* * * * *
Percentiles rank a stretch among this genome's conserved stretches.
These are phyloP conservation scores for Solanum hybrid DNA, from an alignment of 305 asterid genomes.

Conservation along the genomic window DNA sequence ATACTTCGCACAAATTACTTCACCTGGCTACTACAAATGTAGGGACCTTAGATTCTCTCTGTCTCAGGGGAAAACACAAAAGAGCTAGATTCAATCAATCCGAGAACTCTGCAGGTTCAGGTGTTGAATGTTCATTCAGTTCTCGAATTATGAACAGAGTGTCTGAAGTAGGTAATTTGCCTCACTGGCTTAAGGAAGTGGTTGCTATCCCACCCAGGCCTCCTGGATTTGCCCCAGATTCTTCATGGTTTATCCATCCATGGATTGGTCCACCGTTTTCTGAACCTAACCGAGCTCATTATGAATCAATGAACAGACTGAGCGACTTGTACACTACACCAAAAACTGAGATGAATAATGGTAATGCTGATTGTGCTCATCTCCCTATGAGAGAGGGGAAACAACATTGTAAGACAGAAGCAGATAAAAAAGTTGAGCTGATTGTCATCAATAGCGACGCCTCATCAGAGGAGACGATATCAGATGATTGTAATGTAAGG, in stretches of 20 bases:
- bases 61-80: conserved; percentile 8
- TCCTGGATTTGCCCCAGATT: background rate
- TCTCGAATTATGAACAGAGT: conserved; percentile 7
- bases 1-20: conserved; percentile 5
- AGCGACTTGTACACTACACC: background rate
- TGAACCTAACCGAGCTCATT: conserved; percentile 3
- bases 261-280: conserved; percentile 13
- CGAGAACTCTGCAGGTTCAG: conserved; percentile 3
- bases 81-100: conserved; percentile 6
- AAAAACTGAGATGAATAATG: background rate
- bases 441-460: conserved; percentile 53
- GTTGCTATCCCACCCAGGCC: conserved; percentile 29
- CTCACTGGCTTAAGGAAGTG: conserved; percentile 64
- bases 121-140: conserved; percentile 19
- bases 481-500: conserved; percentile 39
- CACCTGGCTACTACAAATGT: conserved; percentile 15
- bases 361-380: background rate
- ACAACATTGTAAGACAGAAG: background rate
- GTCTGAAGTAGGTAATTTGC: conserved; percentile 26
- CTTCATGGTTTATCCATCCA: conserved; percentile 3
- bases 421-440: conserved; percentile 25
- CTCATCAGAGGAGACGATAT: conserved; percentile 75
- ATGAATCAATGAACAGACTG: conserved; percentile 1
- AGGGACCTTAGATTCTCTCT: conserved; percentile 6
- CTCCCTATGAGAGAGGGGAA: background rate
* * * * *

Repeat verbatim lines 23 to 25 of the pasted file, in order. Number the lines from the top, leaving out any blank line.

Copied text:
- CTTCATGGTTTATCCATCCA: conserved; percentile 3
- bases 421-440: conserved; percentile 25
- CTCATCAGAGGAGACGATAT: conserved; percentile 75